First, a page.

Creditor Harassment and Dealing with Debt Collectors

Last Updated On: 12/20/2017 9:41:13 PM

This article provides general information about creditor harassment and dealing with debt collectors.  If you have questions about your situation, you should talk to a lawyer.

I'm getting phone calls from someone who says I owe money. Are they allowed to call me?

If you owe money to a person or business, they are called a "creditor." A creditor can hire someone to collect the money you owe. This person is called a "debt collector."

Do I have to talk to the debt collector when he calls?

No. You can hang up the phone if you don’t want to talk to a debt collector. If the debt collector calls back, you may keep hanging up.

Is the debt collector allowed to swear or make threats when he calls me?

No, debt collectors are not allowed to use bad language or make threats to you. They are also not allowed to call you constantly or call you early in the morning or the middle of the night.

What can I do to stop a debt collector from contacting me?

You may stop a debt collector from contacting you by writing a letter to him telling him to stop. Once the debt collector gets your letter, he can’t contact you again, except to say there will be no further contact or that he intends to take certain action. It is important that you go to the post office and send your letter by certified mail, return receipt requested. Save the certified mail receipt and the green return receipt to prove that the debt collector received your letter.

I don't owe the money the debt collector is trying to get me to pay. What can I do?

If you don't owe the amount that the debt collector says you do, you should send the collector a letter within 30 days of the first time you were contacted. Your letter should say that you don't owe the money. It is important that you go to the post office and send your letter by certified mail, return receipt requested. Save the certified mail receipt and the green return receipt to prove that the debt collector received your letter. However, if the debt collector sends you proof of the debt, such as a copy of a bill, he may contact you again.

The debt collector keeps calling me even though I asked him to stop. What should I do?

If you have asked the debt collector to stop calling you and he keeps calling, it is very important for you to start writing down the date and time of every call you get. Keep all of your notes in one place. A debt collector who calls you when he is not allowed to is violating the law every time he calls. You may be able to get your debt reduced or even cancelled if the debt collector keeps violating the law.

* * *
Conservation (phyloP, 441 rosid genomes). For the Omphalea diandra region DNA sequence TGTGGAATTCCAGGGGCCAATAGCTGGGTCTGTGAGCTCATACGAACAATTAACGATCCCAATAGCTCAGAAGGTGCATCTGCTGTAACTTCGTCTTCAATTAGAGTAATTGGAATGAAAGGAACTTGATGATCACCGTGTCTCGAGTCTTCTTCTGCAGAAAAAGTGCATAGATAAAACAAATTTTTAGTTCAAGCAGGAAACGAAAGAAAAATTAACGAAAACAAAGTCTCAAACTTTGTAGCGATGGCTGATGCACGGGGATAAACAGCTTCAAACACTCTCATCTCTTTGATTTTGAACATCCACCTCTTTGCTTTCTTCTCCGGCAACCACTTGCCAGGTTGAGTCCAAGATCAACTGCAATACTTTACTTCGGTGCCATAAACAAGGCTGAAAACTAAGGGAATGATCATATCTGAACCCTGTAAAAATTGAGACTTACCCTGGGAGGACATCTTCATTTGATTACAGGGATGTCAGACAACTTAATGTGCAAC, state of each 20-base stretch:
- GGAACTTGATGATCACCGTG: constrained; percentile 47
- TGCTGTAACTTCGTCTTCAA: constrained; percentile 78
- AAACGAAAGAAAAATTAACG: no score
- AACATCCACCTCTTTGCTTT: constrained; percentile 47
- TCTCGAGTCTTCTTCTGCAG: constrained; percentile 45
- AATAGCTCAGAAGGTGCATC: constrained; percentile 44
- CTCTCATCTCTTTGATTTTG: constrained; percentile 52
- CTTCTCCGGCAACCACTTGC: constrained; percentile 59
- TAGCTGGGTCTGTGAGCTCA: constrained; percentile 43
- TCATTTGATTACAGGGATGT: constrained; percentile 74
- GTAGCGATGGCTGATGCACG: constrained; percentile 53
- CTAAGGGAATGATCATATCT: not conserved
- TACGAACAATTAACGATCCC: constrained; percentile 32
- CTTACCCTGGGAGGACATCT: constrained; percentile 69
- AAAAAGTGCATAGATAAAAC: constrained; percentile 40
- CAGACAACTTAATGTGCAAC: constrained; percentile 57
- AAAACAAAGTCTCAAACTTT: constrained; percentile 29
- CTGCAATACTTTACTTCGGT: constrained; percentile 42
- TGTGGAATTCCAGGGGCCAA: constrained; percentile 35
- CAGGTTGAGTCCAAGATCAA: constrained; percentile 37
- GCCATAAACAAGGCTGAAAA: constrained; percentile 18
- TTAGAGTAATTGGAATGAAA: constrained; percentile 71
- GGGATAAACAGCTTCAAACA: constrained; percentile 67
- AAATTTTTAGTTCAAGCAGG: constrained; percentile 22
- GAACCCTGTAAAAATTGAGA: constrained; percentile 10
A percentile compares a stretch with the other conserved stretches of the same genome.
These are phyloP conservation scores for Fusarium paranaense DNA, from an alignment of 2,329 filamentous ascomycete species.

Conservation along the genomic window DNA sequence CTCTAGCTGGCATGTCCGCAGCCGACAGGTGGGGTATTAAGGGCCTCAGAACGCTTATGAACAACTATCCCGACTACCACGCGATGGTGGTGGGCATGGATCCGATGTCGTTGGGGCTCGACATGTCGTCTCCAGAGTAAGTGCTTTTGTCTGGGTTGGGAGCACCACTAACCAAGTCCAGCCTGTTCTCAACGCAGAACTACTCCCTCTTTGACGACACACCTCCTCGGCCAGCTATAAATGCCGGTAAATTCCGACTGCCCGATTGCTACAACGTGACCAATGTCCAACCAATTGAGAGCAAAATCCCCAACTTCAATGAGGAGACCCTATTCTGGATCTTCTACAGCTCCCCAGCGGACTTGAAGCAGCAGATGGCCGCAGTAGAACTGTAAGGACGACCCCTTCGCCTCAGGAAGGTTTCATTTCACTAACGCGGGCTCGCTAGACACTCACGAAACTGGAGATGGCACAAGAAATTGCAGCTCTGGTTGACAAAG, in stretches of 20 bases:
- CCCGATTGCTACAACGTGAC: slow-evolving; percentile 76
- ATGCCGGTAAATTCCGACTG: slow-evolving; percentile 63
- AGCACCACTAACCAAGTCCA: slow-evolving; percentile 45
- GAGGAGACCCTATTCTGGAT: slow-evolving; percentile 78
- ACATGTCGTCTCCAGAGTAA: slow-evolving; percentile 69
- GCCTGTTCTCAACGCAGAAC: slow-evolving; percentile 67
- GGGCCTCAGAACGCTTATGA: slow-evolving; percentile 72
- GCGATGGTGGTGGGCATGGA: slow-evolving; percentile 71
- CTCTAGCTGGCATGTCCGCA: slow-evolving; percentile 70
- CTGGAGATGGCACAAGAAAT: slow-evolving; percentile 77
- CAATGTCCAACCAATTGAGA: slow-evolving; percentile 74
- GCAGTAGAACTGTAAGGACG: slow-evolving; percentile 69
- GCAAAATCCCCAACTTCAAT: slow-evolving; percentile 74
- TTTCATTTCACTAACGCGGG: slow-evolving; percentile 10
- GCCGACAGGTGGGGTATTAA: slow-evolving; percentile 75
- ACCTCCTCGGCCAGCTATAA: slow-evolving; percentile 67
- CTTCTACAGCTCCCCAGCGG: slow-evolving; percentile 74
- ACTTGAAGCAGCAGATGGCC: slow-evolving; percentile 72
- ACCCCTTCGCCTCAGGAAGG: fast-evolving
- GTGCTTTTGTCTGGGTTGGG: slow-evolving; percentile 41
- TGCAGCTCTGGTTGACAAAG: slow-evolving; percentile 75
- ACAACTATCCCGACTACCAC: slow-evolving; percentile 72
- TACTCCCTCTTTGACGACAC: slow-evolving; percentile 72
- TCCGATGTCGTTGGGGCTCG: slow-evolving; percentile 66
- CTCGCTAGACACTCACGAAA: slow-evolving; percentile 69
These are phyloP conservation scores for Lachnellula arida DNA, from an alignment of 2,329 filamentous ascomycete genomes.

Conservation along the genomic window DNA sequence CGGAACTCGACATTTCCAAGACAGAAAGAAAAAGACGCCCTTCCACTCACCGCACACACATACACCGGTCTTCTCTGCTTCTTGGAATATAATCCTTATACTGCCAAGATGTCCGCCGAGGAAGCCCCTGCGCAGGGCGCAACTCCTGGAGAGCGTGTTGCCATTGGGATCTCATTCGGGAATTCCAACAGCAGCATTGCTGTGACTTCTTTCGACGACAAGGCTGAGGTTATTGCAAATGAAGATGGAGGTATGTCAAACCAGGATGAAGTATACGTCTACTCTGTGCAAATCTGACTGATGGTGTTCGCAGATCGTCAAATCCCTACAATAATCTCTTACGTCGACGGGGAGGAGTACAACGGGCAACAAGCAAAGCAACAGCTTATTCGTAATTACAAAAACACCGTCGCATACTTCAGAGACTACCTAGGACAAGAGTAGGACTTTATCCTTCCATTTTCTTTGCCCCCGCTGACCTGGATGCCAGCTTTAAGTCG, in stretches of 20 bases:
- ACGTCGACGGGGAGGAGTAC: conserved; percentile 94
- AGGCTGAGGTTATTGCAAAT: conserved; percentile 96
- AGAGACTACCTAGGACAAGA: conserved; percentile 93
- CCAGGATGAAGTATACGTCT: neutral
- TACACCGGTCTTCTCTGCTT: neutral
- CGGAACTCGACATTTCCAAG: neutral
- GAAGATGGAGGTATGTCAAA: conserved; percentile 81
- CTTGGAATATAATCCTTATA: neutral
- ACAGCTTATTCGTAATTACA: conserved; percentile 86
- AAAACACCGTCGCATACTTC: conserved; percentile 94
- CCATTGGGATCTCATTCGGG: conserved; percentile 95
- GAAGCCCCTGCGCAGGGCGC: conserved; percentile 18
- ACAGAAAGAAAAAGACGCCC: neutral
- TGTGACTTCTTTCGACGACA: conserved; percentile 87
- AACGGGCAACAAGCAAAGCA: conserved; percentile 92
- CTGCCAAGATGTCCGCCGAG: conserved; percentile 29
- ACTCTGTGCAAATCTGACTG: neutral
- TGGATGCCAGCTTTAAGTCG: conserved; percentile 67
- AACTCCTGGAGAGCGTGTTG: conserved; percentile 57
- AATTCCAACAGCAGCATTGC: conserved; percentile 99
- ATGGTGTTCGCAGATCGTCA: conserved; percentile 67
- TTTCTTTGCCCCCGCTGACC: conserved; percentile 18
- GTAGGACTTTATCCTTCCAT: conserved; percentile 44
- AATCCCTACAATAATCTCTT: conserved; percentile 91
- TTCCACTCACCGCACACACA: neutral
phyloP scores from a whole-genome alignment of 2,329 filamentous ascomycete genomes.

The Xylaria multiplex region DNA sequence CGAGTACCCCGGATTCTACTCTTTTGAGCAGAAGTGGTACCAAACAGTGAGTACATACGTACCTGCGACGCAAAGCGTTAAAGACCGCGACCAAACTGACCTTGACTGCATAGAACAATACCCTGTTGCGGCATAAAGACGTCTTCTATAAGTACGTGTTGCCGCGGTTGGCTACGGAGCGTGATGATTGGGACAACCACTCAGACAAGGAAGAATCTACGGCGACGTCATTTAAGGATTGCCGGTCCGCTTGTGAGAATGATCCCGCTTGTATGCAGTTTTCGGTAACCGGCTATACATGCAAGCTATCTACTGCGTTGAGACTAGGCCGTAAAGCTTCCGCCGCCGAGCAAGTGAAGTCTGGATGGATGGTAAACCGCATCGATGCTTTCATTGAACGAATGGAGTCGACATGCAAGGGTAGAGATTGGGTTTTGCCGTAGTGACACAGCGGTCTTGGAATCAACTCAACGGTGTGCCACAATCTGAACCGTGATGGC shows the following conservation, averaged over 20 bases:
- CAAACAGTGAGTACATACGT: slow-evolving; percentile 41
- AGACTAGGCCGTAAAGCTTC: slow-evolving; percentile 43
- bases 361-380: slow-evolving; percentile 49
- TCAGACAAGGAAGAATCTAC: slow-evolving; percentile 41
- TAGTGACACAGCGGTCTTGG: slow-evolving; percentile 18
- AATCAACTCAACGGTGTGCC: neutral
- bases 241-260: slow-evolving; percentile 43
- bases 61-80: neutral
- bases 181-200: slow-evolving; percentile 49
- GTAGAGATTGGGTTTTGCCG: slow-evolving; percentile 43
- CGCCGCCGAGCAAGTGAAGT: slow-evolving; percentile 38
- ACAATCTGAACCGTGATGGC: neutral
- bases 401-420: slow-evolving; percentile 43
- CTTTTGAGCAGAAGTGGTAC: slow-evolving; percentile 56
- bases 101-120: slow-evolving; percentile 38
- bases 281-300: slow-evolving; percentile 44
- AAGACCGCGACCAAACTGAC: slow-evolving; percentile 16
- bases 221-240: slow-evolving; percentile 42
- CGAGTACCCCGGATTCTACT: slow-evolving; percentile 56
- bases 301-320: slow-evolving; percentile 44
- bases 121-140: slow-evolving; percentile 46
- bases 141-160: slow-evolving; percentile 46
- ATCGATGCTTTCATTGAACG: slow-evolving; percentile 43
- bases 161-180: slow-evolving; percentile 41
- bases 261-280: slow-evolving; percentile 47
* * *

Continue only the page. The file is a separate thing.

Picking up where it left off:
I think the debt collector violated the law. Should I call a lawyer?

If you think the debt collector is violating the law, you should talk to a lawyer.  You may be able to get some or all of your debt cancelled, and the lawyer should not charge you for representing you.

I have a lawyer who is handling my case, but the debt collector keeps calling me. What should I do?

If you have a lawyer and the debt collector is still calling you, you should say “please direct all further questions and communications regarding this debt to my attorney," and give them your attorney's name and phone number. Don't answer any other questions the debt collector asks you. It is also important that you write down the day and time of every call the debt collector makes to you after you tell him about your lawyer.

Is any of my property or income protected from debt collectors?

Some of your income and property cannot be taken to pay your consumer debt. They are:

  • Social Security,
  • Supplemental Security Income (SSI),
  • Temporary Assistance for Needy Families (TANF),
  • All pensions: private, federal and civil service, once deposited into your bank account or cashed,
  • Labor & Industries disability payments, and
  • Unemployment Compensation.

Some of your wages are also exempt. For more information about protecting wages, read this article.

Also, certain property cannot be taken to collect a debt:

  • $125,000 equity in your home,
  • Your car, if it is of limited value, and
  • Your personal belongings, up to a certain amount.

For more information about protecting your personal property, read this article.

This is general legal information. For guidance about your situation, talk to a lawyer.